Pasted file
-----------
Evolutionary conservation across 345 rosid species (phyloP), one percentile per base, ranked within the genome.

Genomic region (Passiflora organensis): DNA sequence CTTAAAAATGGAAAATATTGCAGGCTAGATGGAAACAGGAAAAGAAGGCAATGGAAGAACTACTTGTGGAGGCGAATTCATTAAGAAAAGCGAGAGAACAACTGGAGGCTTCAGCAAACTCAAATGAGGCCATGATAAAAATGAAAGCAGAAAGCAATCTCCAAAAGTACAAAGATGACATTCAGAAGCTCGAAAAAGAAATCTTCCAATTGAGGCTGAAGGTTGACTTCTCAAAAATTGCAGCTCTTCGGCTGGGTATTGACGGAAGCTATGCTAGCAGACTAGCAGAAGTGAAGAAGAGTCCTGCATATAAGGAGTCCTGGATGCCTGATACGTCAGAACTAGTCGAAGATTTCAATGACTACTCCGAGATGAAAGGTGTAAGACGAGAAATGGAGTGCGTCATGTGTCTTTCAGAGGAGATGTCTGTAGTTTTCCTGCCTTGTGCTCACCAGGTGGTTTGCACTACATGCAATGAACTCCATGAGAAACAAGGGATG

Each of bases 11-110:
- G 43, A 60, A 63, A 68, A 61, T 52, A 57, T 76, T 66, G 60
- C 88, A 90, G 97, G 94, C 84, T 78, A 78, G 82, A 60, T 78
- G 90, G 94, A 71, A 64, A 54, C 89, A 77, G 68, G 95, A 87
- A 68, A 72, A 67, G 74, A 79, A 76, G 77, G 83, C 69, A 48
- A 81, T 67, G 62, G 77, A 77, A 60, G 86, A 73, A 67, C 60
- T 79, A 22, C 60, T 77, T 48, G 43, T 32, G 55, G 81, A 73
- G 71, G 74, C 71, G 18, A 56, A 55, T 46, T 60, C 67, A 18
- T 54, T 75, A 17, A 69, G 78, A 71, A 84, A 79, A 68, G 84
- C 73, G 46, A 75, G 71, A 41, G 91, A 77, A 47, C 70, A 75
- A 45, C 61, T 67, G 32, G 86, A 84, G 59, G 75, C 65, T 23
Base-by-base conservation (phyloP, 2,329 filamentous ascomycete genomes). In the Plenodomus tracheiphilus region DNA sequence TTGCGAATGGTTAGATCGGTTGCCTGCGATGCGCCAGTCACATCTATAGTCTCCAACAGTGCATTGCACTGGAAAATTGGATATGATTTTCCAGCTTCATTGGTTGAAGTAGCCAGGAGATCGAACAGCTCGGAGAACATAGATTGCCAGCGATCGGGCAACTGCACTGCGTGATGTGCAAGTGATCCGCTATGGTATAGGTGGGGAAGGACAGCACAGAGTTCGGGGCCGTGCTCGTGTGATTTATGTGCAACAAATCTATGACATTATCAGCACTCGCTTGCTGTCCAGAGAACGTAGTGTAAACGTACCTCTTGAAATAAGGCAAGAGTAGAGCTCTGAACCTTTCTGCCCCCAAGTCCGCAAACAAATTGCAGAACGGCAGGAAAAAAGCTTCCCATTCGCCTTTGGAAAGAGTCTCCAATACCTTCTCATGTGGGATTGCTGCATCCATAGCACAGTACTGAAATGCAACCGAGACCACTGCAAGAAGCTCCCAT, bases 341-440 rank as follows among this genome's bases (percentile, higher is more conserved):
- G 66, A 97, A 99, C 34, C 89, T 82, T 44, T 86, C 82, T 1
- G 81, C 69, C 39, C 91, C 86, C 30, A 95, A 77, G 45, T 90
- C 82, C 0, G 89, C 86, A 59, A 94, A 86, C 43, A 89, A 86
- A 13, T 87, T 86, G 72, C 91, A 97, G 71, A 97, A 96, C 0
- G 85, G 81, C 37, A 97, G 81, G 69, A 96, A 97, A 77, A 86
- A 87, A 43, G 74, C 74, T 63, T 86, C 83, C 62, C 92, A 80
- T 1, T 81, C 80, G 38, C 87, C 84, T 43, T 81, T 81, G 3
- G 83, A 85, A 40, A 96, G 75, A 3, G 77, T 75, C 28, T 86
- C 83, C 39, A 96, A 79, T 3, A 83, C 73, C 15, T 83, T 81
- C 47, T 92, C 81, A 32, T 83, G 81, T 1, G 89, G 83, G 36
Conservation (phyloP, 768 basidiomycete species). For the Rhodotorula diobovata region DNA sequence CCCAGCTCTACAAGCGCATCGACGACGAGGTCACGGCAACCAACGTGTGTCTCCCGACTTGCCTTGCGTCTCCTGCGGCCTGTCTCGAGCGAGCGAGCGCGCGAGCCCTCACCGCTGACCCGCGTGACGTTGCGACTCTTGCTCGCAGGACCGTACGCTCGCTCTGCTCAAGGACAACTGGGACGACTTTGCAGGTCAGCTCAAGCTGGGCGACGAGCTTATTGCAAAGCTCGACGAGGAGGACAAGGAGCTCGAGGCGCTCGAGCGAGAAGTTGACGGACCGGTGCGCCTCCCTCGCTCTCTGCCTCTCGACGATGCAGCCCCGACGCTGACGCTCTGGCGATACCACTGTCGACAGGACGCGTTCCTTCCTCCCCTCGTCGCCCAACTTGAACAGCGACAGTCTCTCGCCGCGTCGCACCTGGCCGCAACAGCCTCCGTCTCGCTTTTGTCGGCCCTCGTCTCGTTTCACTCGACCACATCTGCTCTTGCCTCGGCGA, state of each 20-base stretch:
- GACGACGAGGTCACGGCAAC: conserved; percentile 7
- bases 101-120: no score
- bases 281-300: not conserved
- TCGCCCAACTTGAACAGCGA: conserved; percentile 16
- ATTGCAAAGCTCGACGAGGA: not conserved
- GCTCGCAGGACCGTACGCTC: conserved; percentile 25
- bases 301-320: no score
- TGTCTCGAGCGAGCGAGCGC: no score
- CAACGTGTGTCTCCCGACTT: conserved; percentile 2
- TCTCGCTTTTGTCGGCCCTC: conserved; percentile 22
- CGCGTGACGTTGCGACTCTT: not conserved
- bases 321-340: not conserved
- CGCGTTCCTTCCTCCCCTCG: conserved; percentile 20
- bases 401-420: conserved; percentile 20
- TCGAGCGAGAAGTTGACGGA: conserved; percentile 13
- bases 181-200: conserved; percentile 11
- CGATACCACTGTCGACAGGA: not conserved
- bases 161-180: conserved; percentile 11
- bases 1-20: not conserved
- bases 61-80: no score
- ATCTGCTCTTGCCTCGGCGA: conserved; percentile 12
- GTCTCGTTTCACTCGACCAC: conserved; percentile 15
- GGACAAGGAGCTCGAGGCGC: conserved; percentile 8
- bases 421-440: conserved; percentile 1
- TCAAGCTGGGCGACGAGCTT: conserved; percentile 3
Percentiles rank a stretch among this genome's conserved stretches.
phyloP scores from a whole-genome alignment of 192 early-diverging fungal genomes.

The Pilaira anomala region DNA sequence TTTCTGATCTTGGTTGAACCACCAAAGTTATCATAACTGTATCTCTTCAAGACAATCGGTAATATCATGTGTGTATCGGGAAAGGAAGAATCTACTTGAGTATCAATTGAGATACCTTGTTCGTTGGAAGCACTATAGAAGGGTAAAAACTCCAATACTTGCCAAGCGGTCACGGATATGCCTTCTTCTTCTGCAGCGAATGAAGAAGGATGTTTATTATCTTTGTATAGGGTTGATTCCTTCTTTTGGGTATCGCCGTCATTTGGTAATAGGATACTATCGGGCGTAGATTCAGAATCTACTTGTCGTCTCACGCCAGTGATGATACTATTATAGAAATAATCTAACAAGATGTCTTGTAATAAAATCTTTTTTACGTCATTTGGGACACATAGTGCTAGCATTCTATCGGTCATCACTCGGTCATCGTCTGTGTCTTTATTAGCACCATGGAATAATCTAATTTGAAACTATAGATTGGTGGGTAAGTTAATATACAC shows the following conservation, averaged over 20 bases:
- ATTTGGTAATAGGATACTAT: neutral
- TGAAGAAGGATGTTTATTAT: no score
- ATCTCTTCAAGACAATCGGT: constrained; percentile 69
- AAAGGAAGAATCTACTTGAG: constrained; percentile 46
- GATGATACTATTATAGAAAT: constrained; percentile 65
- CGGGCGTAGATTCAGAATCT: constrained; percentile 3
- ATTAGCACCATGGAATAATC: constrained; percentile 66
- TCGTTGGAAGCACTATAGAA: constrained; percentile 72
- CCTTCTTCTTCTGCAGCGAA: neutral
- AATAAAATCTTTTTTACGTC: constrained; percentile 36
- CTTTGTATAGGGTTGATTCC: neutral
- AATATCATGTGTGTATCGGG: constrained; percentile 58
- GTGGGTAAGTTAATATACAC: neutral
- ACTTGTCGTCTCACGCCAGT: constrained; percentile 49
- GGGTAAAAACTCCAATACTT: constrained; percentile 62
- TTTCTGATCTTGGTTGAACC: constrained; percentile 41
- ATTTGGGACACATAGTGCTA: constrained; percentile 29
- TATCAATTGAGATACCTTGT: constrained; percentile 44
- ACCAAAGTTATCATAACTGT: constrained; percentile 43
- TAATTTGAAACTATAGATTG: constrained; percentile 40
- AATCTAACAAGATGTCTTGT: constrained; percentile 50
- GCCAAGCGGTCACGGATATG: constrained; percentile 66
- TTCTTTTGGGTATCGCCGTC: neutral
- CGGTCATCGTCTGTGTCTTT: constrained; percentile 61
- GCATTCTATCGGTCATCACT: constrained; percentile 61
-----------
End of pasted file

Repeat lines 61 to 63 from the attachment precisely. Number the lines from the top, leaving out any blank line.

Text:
- TCGTTGGAAGCACTATAGAA: constrained; percentile 72
- CCTTCTTCTTCTGCAGCGAA: neutral
- AATAAAATCTTTTTTACGTC: constrained; percentile 36